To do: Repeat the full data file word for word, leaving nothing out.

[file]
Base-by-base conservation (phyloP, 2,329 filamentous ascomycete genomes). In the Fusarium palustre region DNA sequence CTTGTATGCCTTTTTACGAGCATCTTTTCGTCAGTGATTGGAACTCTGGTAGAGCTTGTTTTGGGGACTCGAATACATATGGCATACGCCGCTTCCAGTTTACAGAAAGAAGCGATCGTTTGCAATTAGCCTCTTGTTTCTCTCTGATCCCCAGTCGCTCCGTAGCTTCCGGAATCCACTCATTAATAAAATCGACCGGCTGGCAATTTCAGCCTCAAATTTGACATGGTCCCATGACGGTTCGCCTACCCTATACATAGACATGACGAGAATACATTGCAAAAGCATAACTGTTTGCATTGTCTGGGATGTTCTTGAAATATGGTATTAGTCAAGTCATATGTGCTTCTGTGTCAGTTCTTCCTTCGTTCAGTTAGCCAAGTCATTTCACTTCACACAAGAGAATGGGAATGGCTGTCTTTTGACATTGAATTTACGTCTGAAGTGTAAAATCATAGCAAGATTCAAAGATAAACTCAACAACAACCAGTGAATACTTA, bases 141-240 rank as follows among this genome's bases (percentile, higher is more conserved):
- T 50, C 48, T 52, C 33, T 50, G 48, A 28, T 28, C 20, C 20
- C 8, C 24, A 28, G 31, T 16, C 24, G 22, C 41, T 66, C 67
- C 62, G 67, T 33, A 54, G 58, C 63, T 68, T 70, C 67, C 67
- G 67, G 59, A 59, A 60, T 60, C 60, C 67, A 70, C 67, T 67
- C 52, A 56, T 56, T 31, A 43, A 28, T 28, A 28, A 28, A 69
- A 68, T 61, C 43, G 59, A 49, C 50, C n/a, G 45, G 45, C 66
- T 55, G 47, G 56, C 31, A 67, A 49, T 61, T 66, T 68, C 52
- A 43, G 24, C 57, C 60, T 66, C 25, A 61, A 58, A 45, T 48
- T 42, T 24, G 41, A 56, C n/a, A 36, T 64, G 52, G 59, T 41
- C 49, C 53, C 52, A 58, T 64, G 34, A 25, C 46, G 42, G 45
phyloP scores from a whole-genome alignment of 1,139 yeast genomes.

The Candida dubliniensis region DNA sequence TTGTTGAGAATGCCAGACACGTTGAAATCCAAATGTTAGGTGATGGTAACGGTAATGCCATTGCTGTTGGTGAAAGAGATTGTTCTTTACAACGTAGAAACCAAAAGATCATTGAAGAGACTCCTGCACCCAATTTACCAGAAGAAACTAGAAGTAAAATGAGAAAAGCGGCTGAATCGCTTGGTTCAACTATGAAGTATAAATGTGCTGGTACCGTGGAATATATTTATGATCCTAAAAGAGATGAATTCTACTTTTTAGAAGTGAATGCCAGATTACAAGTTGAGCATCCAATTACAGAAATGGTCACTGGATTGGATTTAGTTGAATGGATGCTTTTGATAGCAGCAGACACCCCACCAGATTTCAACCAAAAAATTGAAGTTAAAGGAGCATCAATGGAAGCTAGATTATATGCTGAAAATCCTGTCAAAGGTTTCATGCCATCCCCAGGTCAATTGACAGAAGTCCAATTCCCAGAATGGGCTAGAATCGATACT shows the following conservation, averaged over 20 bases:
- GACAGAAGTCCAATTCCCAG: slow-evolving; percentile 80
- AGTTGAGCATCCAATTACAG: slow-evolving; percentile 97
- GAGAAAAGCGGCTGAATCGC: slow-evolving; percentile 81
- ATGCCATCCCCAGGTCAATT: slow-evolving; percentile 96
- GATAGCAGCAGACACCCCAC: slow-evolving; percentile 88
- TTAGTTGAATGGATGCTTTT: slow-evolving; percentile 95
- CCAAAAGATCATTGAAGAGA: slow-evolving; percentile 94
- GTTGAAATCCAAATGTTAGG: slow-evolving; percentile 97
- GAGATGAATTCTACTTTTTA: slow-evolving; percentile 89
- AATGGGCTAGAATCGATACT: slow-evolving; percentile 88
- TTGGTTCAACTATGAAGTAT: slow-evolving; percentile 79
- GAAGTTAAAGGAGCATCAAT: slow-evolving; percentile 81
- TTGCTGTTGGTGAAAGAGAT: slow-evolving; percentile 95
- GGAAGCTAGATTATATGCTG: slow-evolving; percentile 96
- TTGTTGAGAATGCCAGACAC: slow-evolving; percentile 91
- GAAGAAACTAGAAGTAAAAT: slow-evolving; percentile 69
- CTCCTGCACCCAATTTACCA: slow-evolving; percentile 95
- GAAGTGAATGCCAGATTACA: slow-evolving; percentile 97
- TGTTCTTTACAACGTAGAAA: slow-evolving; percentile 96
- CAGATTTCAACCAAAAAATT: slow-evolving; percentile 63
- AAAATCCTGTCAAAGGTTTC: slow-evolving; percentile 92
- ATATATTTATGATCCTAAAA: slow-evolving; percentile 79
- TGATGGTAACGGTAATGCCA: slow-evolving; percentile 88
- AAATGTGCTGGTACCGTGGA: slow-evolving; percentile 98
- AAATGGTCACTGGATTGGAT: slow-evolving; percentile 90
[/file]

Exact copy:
Base-by-base conservation (phyloP, 2,329 filamentous ascomycete genomes). In the Fusarium palustre region DNA sequence CTTGTATGCCTTTTTACGAGCATCTTTTCGTCAGTGATTGGAACTCTGGTAGAGCTTGTTTTGGGGACTCGAATACATATGGCATACGCCGCTTCCAGTTTACAGAAAGAAGCGATCGTTTGCAATTAGCCTCTTGTTTCTCTCTGATCCCCAGTCGCTCCGTAGCTTCCGGAATCCACTCATTAATAAAATCGACCGGCTGGCAATTTCAGCCTCAAATTTGACATGGTCCCATGACGGTTCGCCTACCCTATACATAGACATGACGAGAATACATTGCAAAAGCATAACTGTTTGCATTGTCTGGGATGTTCTTGAAATATGGTATTAGTCAAGTCATATGTGCTTCTGTGTCAGTTCTTCCTTCGTTCAGTTAGCCAAGTCATTTCACTTCACACAAGAGAATGGGAATGGCTGTCTTTTGACATTGAATTTACGTCTGAAGTGTAAAATCATAGCAAGATTCAAAGATAAACTCAACAACAACCAGTGAATACTTA, bases 141-240 rank as follows among this genome's bases (percentile, higher is more conserved):
- T 50, C 48, T 52, C 33, T 50, G 48, A 28, T 28, C 20, C 20
- C 8, C 24, A 28, G 31, T 16, C 24, G 22, C 41, T 66, C 67
- C 62, G 67, T 33, A 54, G 58, C 63, T 68, T 70, C 67, C 67
- G 67, G 59, A 59, A 60, T 60, C 60, C 67, A 70, C 67, T 67
- C 52, A 56, T 56, T 31, A 43, A 28, T 28, A 28, A 28, A 69
- A 68, T 61, C 43, G 59, A 49, C 50, C n/a, G 45, G 45, C 66
- T 55, G 47, G 56, C 31, A 67, A 49, T 61, T 66, T 68, C 52
- A 43, G 24, C 57, C 60, T 66, C 25, A 61, A 58, A 45, T 48
- T 42, T 24, G 41, A 56, C n/a, A 36, T 64, G 52, G 59, T 41
- C 49, C 53, C 52, A 58, T 64, G 34, A 25, C 46, G 42, G 45
phyloP scores from a whole-genome alignment of 1,139 yeast genomes.

The Candida dubliniensis region DNA sequence TTGTTGAGAATGCCAGACACGTTGAAATCCAAATGTTAGGTGATGGTAACGGTAATGCCATTGCTGTTGGTGAAAGAGATTGTTCTTTACAACGTAGAAACCAAAAGATCATTGAAGAGACTCCTGCACCCAATTTACCAGAAGAAACTAGAAGTAAAATGAGAAAAGCGGCTGAATCGCTTGGTTCAACTATGAAGTATAAATGTGCTGGTACCGTGGAATATATTTATGATCCTAAAAGAGATGAATTCTACTTTTTAGAAGTGAATGCCAGATTACAAGTTGAGCATCCAATTACAGAAATGGTCACTGGATTGGATTTAGTTGAATGGATGCTTTTGATAGCAGCAGACACCCCACCAGATTTCAACCAAAAAATTGAAGTTAAAGGAGCATCAATGGAAGCTAGATTATATGCTGAAAATCCTGTCAAAGGTTTCATGCCATCCCCAGGTCAATTGACAGAAGTCCAATTCCCAGAATGGGCTAGAATCGATACT shows the following conservation, averaged over 20 bases:
- GACAGAAGTCCAATTCCCAG: slow-evolving; percentile 80
- AGTTGAGCATCCAATTACAG: slow-evolving; percentile 97
- GAGAAAAGCGGCTGAATCGC: slow-evolving; percentile 81
- ATGCCATCCCCAGGTCAATT: slow-evolving; percentile 96
- GATAGCAGCAGACACCCCAC: slow-evolving; percentile 88
- TTAGTTGAATGGATGCTTTT: slow-evolving; percentile 95
- CCAAAAGATCATTGAAGAGA: slow-evolving; percentile 94
- GTTGAAATCCAAATGTTAGG: slow-evolving; percentile 97
- GAGATGAATTCTACTTTTTA: slow-evolving; percentile 89
- AATGGGCTAGAATCGATACT: slow-evolving; percentile 88
- TTGGTTCAACTATGAAGTAT: slow-evolving; percentile 79
- GAAGTTAAAGGAGCATCAAT: slow-evolving; percentile 81
- TTGCTGTTGGTGAAAGAGAT: slow-evolving; percentile 95
- GGAAGCTAGATTATATGCTG: slow-evolving; percentile 96
- TTGTTGAGAATGCCAGACAC: slow-evolving; percentile 91
- GAAGAAACTAGAAGTAAAAT: slow-evolving; percentile 69
- CTCCTGCACCCAATTTACCA: slow-evolving; percentile 95
- GAAGTGAATGCCAGATTACA: slow-evolving; percentile 97
- TGTTCTTTACAACGTAGAAA: slow-evolving; percentile 96
- CAGATTTCAACCAAAAAATT: slow-evolving; percentile 63
- AAAATCCTGTCAAAGGTTTC: slow-evolving; percentile 92
- ATATATTTATGATCCTAAAA: slow-evolving; percentile 79
- TGATGGTAACGGTAATGCCA: slow-evolving; percentile 88
- AAATGTGCTGGTACCGTGGA: slow-evolving; percentile 98
- AAATGGTCACTGGATTGGAT: slow-evolving; percentile 90